Suppression of Circulating IgD+CD27+ Memory B Cells in Infants Living in a Malaria-endemic Region of Kenya.
Jura, W. G.
Odada, P. S.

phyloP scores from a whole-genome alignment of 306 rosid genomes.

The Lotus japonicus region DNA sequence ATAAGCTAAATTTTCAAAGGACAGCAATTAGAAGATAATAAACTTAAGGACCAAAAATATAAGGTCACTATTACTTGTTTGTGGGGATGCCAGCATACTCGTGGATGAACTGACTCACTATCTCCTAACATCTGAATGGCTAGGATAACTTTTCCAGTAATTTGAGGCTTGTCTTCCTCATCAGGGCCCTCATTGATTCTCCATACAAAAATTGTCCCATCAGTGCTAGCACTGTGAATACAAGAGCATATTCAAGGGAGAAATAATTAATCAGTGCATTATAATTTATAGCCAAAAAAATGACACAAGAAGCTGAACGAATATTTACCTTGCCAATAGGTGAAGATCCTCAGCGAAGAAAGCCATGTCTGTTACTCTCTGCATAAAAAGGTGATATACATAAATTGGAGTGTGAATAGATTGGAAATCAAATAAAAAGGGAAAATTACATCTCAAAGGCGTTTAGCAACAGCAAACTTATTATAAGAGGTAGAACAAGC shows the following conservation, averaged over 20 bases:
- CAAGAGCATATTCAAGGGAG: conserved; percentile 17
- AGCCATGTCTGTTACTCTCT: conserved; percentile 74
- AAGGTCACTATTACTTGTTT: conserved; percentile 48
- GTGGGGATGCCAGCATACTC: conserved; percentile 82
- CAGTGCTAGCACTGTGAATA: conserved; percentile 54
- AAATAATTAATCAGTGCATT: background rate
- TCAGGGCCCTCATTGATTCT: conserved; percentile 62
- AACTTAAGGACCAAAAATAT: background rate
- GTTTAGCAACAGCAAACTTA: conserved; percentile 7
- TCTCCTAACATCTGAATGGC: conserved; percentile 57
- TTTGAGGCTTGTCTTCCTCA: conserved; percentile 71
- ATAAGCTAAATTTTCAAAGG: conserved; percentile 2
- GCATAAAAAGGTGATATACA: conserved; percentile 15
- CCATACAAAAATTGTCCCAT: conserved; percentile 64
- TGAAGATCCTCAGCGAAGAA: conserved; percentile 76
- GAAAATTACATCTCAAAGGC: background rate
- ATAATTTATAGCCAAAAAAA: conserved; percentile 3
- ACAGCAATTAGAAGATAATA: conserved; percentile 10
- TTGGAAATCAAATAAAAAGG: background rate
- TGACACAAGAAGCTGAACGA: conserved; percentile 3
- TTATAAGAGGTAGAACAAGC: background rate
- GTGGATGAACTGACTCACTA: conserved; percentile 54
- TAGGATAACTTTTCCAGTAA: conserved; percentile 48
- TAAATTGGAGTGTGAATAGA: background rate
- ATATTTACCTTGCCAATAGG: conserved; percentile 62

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BACKGROUND: Plasmodium falciparum infection leads to alterations in B cell subset distribution. During infancy, development of peripheral B cell subsets is also occurring. However, it is unknown if infants living a malaria endemic region have alterations in B cell subsets that is independent of an age effect. METHODS: To evaluate the impact of exposure to P. falciparum on B cell development in infants, flow cytometry was used to analyse the distribution and phenotypic characteristic of B cell subsets in infant cohorts prospectively followed at 12, 18 and 24 months from two geographically proximate regions in western Kenya with divergent malaria exposure i.e. Kisumu (malaria-endemic, n = 24) and Nandi (unstable malaria transmission, n = 21). RESULTS: There was significantly higher frequency and absolute cell numbers of CD19+ B cells in Kisumu relative to Nandi at 12(p = 0.0440), 18(p = 0.0210) and 24 months (p = 0.0493). No differences were observed between the infants from the two sites in frequencies of naïve B cells (IgD+CD27-) or classical memory B cells (IgD-CD27+). However, immature transitional B cells (CD19+CD10+CD34-) were higher in Kisumu relative to Nandi at all three ages. In contrast, the levels of non-class switched memory B cells (CD19+IgD+CD27+) were significantly lower overall in Kisumu relative to Nandi at significantly at 12 (p = 0.0144), 18 (p = 0.0013) and 24 months (p = 0.0129). CONCLUSIONS: These data suggest that infants living in malaria endemic regions have altered B cell subset distribution. Further studies are needed to understand the functional significance of these changes and long-term impact on ability of these infants to develop antibody responses to P. falciparum and heterologous infections.